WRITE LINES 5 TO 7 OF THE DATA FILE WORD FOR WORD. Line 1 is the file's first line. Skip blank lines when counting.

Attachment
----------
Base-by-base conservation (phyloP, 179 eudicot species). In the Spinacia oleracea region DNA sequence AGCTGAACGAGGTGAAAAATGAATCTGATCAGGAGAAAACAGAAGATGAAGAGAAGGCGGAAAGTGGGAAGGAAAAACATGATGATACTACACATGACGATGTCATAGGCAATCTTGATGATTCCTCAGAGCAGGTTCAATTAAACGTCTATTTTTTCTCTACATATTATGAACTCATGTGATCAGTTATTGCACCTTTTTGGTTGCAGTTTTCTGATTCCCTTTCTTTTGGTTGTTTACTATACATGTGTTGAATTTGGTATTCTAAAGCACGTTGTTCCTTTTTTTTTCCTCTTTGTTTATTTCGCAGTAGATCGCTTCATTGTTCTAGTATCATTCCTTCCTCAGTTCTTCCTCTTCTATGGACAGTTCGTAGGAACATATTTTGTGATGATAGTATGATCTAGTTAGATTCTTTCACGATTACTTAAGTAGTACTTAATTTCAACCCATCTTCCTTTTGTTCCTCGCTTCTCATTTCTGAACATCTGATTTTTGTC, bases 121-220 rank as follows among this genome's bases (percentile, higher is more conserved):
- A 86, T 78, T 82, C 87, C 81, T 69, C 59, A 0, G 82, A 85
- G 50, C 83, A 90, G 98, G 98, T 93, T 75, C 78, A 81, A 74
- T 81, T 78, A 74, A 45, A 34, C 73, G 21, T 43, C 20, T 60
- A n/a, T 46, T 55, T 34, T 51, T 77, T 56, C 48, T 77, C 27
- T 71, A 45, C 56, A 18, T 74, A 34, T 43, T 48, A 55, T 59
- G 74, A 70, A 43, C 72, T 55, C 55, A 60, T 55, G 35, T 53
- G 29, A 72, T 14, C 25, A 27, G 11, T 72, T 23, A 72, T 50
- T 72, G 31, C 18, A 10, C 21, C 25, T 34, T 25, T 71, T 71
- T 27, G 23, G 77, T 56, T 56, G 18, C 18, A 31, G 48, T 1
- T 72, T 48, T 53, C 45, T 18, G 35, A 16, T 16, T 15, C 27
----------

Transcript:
- A n/a, T 46, T 55, T 34, T 51, T 77, T 56, C 48, T 77, C 27
- T 71, A 45, C 56, A 18, T 74, A 34, T 43, T 48, A 55, T 59
- G 74, A 70, A 43, C 72, T 55, C 55, A 60, T 55, G 35, T 53